KAMLOOPS — When the justice system deals with someone like Allan Schoenborn, public safety must be its number one concern.
The system has already decided to treat the man who killed his three children in Merritt nine years ago as an inpatient suffering from an illness, of which extreme violence is a symptom.
So it should.
But in saying that, it recognizes that there will be no punishment for the man, and there won't be any deterrence, either.
After all, deterrence requires the next potential killer to make a rational decision based on potential consequences, and a person in a state of such advanced psychosis can't do that.
So no punishment, no deterrence, and it appears rehabilitation isn't happening either.
In submissions before the BC Review Board in 2015, Crown lawyers stated Schoenborn had dozens of violent incidents while in custody at Colony Farm.
Violence is simply the way his brain deals with things, and it doesn't appear to be getting any better.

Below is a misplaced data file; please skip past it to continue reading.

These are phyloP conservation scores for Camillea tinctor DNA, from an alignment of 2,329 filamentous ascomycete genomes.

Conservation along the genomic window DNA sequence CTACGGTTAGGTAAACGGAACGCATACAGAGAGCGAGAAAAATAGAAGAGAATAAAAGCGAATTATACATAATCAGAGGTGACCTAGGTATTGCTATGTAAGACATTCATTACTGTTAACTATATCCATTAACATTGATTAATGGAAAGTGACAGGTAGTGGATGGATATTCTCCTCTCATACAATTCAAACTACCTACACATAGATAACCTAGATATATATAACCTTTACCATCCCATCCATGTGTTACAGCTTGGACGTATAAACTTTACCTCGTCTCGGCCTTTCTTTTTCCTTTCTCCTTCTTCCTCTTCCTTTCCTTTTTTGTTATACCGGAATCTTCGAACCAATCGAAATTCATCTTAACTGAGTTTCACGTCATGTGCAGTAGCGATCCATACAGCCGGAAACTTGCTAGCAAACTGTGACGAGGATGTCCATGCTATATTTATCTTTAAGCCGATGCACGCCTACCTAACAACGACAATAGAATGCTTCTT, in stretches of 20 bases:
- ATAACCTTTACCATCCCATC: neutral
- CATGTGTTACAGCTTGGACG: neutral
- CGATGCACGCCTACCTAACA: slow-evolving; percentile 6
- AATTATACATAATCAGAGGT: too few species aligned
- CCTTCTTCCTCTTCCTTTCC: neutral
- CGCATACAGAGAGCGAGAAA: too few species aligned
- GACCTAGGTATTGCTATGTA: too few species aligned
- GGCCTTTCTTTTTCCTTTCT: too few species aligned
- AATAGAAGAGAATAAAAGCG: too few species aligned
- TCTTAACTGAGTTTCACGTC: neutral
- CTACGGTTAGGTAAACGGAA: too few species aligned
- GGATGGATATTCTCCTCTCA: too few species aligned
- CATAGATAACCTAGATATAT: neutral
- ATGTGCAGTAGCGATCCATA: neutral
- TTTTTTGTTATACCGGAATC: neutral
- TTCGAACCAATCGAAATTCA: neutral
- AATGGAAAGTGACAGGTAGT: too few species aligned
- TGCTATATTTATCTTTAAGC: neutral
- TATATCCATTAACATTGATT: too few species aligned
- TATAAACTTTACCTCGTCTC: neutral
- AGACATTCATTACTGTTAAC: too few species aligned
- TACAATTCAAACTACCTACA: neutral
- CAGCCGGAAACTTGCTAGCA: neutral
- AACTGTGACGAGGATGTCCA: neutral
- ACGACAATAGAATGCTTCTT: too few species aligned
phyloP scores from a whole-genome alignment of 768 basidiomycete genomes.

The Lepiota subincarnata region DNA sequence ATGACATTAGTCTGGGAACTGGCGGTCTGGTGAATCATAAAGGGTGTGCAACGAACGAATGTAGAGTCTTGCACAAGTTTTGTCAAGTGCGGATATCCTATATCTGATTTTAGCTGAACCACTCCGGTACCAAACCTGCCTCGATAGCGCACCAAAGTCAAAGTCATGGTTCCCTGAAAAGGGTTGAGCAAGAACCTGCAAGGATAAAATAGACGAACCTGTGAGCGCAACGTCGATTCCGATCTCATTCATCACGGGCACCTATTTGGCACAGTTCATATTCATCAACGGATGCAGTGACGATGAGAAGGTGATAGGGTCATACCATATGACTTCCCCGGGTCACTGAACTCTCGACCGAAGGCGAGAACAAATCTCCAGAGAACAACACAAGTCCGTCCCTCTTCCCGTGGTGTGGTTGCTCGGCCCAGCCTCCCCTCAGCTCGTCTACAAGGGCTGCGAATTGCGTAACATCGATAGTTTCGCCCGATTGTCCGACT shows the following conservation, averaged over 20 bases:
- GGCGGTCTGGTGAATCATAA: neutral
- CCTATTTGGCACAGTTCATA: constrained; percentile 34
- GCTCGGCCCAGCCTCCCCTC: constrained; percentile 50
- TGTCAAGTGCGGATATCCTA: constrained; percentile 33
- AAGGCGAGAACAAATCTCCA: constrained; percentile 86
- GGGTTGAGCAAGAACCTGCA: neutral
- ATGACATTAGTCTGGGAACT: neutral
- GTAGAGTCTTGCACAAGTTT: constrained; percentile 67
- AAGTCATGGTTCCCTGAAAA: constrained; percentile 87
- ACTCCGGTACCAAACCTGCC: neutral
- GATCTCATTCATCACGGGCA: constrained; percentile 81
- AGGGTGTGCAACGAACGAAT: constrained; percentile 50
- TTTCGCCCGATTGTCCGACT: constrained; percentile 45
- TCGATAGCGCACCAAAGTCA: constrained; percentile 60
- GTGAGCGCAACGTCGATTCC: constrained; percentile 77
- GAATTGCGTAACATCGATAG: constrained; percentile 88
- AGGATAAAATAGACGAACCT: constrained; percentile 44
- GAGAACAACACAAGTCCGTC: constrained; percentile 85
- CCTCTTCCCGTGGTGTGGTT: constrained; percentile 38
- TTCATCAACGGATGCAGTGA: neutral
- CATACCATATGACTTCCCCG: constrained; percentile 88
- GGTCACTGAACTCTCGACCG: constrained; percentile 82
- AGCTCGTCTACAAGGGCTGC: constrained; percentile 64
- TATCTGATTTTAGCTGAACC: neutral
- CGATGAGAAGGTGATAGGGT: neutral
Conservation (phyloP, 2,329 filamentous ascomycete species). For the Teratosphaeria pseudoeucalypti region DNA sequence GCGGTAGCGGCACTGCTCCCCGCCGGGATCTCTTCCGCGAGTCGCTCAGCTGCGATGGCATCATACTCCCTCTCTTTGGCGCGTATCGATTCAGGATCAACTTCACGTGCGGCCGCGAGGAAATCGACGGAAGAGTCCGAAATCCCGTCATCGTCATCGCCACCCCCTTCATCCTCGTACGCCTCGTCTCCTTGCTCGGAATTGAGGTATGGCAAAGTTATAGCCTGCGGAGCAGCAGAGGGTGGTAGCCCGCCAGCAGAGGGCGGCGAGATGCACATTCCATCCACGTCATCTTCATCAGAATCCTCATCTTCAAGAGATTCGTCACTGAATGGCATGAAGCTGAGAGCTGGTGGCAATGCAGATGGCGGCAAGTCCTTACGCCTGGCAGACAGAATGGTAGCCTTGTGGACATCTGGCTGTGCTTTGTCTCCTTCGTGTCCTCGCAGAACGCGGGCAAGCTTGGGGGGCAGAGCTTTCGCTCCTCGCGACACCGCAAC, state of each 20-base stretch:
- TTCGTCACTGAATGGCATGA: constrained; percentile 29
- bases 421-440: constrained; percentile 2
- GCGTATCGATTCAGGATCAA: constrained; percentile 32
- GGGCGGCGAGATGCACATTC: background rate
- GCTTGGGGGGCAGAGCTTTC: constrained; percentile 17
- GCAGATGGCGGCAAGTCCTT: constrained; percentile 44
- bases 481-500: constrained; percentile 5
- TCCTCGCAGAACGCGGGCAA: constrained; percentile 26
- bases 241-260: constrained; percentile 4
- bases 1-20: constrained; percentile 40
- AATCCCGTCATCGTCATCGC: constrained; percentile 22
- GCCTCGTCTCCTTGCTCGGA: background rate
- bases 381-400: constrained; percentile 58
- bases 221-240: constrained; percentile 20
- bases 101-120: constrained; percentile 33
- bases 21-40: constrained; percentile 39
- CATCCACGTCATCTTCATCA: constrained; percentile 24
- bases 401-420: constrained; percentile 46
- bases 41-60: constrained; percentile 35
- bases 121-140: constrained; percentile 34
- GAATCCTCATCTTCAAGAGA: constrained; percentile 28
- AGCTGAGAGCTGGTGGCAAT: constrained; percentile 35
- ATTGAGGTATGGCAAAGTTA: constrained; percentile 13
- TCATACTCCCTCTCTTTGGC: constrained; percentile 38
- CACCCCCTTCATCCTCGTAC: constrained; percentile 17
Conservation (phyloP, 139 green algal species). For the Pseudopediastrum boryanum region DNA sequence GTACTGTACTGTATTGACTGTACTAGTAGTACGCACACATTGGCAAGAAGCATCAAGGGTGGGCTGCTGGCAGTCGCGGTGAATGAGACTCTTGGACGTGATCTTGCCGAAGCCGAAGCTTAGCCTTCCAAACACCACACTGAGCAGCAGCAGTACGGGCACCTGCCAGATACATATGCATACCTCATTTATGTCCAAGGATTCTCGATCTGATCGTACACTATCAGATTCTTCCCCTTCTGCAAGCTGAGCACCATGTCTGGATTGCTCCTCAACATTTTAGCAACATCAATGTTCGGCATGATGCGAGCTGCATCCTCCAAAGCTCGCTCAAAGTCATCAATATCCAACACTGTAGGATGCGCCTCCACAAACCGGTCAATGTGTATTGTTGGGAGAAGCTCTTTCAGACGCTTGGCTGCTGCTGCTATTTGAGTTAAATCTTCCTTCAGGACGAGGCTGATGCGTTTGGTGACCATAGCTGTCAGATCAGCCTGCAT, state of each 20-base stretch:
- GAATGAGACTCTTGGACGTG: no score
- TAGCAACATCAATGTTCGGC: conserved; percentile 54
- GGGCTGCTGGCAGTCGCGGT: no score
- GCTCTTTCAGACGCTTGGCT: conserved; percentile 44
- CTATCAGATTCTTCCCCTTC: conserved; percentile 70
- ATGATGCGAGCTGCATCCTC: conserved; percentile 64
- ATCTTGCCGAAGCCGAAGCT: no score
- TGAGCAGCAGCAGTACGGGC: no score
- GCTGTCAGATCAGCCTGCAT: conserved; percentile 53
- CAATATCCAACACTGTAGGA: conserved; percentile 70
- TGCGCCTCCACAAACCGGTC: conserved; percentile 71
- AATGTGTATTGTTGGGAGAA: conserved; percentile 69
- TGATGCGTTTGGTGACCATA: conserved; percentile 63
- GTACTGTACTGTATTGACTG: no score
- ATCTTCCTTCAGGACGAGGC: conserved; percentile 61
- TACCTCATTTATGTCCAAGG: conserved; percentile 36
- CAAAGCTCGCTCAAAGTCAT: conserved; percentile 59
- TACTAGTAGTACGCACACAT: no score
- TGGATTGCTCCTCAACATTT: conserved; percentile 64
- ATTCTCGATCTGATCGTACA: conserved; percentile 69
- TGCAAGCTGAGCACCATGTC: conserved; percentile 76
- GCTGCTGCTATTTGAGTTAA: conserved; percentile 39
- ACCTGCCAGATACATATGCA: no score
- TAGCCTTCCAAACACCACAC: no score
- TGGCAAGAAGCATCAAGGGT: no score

Even in a facility dedicated to his health, he has a propensity for acting in anger and aggression.
With punishment, deterrence and rehabilitation all moot, the justice system must act solely in the interest of public safety, and that is where BC Supreme Court Justice Martha Devlin failed.
Devlin did not designate Schoenborn a "High Risk Accused," meaning he can continue to request supervised outings from the BC Review Board.
If a man's sick mind can convince him to kill the three people he supposedly loves the most, then it is not a stretch to say that mind could convince him to commit acts of violence against others, especially the childrens' mother and her family.
Allan Schoenborn should be kept from the public, period.
Slapping him with this designation would have been one step toward that goal.
Darcie Clarke is living in fear, and has good reason to be.
With the decisions like this from the Supreme Court, it's hard to imagine her living any other way.
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